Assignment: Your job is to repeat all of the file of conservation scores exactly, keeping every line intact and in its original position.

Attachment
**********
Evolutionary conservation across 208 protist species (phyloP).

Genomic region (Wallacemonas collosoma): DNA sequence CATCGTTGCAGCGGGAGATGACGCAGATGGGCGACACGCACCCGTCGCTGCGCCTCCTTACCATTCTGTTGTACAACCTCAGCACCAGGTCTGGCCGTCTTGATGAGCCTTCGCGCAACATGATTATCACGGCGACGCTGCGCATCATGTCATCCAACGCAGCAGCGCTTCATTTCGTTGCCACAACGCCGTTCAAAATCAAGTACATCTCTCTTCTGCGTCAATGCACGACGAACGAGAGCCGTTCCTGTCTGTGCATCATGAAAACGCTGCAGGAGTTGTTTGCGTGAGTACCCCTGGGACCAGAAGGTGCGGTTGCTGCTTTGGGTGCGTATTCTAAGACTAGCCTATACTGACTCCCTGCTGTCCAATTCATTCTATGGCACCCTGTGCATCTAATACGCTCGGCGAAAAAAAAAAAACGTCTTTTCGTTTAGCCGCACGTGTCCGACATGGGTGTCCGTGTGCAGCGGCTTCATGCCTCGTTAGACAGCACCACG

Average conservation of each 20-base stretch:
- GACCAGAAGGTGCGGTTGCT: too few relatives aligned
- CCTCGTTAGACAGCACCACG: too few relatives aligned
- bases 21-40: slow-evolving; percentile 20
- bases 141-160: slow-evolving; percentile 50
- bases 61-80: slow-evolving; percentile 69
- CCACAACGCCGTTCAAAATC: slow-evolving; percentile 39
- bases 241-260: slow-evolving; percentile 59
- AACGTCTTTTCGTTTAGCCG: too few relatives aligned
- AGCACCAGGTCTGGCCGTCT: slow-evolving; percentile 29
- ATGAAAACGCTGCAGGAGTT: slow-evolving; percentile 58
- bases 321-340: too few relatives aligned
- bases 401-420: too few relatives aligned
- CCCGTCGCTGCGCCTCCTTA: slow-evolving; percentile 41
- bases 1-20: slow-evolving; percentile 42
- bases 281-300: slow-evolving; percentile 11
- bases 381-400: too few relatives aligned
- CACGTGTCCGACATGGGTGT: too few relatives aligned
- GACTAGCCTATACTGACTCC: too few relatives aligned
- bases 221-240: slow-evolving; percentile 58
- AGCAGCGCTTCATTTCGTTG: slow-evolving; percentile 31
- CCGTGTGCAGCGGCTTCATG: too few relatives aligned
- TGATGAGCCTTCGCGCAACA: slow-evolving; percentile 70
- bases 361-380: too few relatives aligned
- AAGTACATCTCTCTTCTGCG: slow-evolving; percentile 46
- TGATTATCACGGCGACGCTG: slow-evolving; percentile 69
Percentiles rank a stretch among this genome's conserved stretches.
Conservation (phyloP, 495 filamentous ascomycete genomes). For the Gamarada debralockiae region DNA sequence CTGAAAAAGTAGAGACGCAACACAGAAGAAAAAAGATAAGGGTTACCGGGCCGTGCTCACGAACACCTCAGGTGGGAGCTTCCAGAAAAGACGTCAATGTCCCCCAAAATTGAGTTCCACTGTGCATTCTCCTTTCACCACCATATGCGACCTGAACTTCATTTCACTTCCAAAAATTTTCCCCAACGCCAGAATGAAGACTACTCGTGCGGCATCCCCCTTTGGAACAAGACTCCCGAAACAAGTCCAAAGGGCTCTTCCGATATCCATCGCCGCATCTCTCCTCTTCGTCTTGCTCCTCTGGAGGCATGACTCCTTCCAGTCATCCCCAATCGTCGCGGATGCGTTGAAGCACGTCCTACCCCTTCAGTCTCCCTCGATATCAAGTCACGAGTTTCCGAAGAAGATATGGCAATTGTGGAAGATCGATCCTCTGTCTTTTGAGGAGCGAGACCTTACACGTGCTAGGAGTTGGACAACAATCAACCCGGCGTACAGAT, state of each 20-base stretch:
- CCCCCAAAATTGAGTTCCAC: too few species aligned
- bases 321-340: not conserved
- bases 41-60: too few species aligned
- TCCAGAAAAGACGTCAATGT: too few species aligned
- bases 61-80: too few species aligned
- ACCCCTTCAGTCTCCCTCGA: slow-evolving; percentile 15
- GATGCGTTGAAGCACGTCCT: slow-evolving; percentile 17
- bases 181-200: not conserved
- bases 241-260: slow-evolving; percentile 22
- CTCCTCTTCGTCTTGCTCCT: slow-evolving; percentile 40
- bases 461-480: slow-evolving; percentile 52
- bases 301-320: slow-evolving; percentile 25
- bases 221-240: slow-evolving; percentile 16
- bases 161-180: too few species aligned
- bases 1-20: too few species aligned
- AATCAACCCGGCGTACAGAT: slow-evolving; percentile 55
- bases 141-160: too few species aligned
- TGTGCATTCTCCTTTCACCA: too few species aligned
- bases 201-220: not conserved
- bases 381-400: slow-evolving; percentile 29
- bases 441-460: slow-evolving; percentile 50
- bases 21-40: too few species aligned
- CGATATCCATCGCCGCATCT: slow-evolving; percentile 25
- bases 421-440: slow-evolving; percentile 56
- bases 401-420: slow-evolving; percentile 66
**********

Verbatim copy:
Evolutionary conservation across 208 protist species (phyloP).

Genomic region (Wallacemonas collosoma): DNA sequence CATCGTTGCAGCGGGAGATGACGCAGATGGGCGACACGCACCCGTCGCTGCGCCTCCTTACCATTCTGTTGTACAACCTCAGCACCAGGTCTGGCCGTCTTGATGAGCCTTCGCGCAACATGATTATCACGGCGACGCTGCGCATCATGTCATCCAACGCAGCAGCGCTTCATTTCGTTGCCACAACGCCGTTCAAAATCAAGTACATCTCTCTTCTGCGTCAATGCACGACGAACGAGAGCCGTTCCTGTCTGTGCATCATGAAAACGCTGCAGGAGTTGTTTGCGTGAGTACCCCTGGGACCAGAAGGTGCGGTTGCTGCTTTGGGTGCGTATTCTAAGACTAGCCTATACTGACTCCCTGCTGTCCAATTCATTCTATGGCACCCTGTGCATCTAATACGCTCGGCGAAAAAAAAAAAACGTCTTTTCGTTTAGCCGCACGTGTCCGACATGGGTGTCCGTGTGCAGCGGCTTCATGCCTCGTTAGACAGCACCACG

Average conservation of each 20-base stretch:
- GACCAGAAGGTGCGGTTGCT: too few relatives aligned
- CCTCGTTAGACAGCACCACG: too few relatives aligned
- bases 21-40: slow-evolving; percentile 20
- bases 141-160: slow-evolving; percentile 50
- bases 61-80: slow-evolving; percentile 69
- CCACAACGCCGTTCAAAATC: slow-evolving; percentile 39
- bases 241-260: slow-evolving; percentile 59
- AACGTCTTTTCGTTTAGCCG: too few relatives aligned
- AGCACCAGGTCTGGCCGTCT: slow-evolving; percentile 29
- ATGAAAACGCTGCAGGAGTT: slow-evolving; percentile 58
- bases 321-340: too few relatives aligned
- bases 401-420: too few relatives aligned
- CCCGTCGCTGCGCCTCCTTA: slow-evolving; percentile 41
- bases 1-20: slow-evolving; percentile 42
- bases 281-300: slow-evolving; percentile 11
- bases 381-400: too few relatives aligned
- CACGTGTCCGACATGGGTGT: too few relatives aligned
- GACTAGCCTATACTGACTCC: too few relatives aligned
- bases 221-240: slow-evolving; percentile 58
- AGCAGCGCTTCATTTCGTTG: slow-evolving; percentile 31
- CCGTGTGCAGCGGCTTCATG: too few relatives aligned
- TGATGAGCCTTCGCGCAACA: slow-evolving; percentile 70
- bases 361-380: too few relatives aligned
- AAGTACATCTCTCTTCTGCG: slow-evolving; percentile 46
- TGATTATCACGGCGACGCTG: slow-evolving; percentile 69
Percentiles rank a stretch among this genome's conserved stretches.
Conservation (phyloP, 495 filamentous ascomycete genomes). For the Gamarada debralockiae region DNA sequence CTGAAAAAGTAGAGACGCAACACAGAAGAAAAAAGATAAGGGTTACCGGGCCGTGCTCACGAACACCTCAGGTGGGAGCTTCCAGAAAAGACGTCAATGTCCCCCAAAATTGAGTTCCACTGTGCATTCTCCTTTCACCACCATATGCGACCTGAACTTCATTTCACTTCCAAAAATTTTCCCCAACGCCAGAATGAAGACTACTCGTGCGGCATCCCCCTTTGGAACAAGACTCCCGAAACAAGTCCAAAGGGCTCTTCCGATATCCATCGCCGCATCTCTCCTCTTCGTCTTGCTCCTCTGGAGGCATGACTCCTTCCAGTCATCCCCAATCGTCGCGGATGCGTTGAAGCACGTCCTACCCCTTCAGTCTCCCTCGATATCAAGTCACGAGTTTCCGAAGAAGATATGGCAATTGTGGAAGATCGATCCTCTGTCTTTTGAGGAGCGAGACCTTACACGTGCTAGGAGTTGGACAACAATCAACCCGGCGTACAGAT, state of each 20-base stretch:
- CCCCCAAAATTGAGTTCCAC: too few species aligned
- bases 321-340: not conserved
- bases 41-60: too few species aligned
- TCCAGAAAAGACGTCAATGT: too few species aligned
- bases 61-80: too few species aligned
- ACCCCTTCAGTCTCCCTCGA: slow-evolving; percentile 15
- GATGCGTTGAAGCACGTCCT: slow-evolving; percentile 17
- bases 181-200: not conserved
- bases 241-260: slow-evolving; percentile 22
- CTCCTCTTCGTCTTGCTCCT: slow-evolving; percentile 40
- bases 461-480: slow-evolving; percentile 52
- bases 301-320: slow-evolving; percentile 25
- bases 221-240: slow-evolving; percentile 16
- bases 161-180: too few species aligned
- bases 1-20: too few species aligned
- AATCAACCCGGCGTACAGAT: slow-evolving; percentile 55
- bases 141-160: too few species aligned
- TGTGCATTCTCCTTTCACCA: too few species aligned
- bases 201-220: not conserved
- bases 381-400: slow-evolving; percentile 29
- bases 441-460: slow-evolving; percentile 50
- bases 21-40: too few species aligned
- CGATATCCATCGCCGCATCT: slow-evolving; percentile 25
- bases 421-440: slow-evolving; percentile 56
- bases 401-420: slow-evolving; percentile 66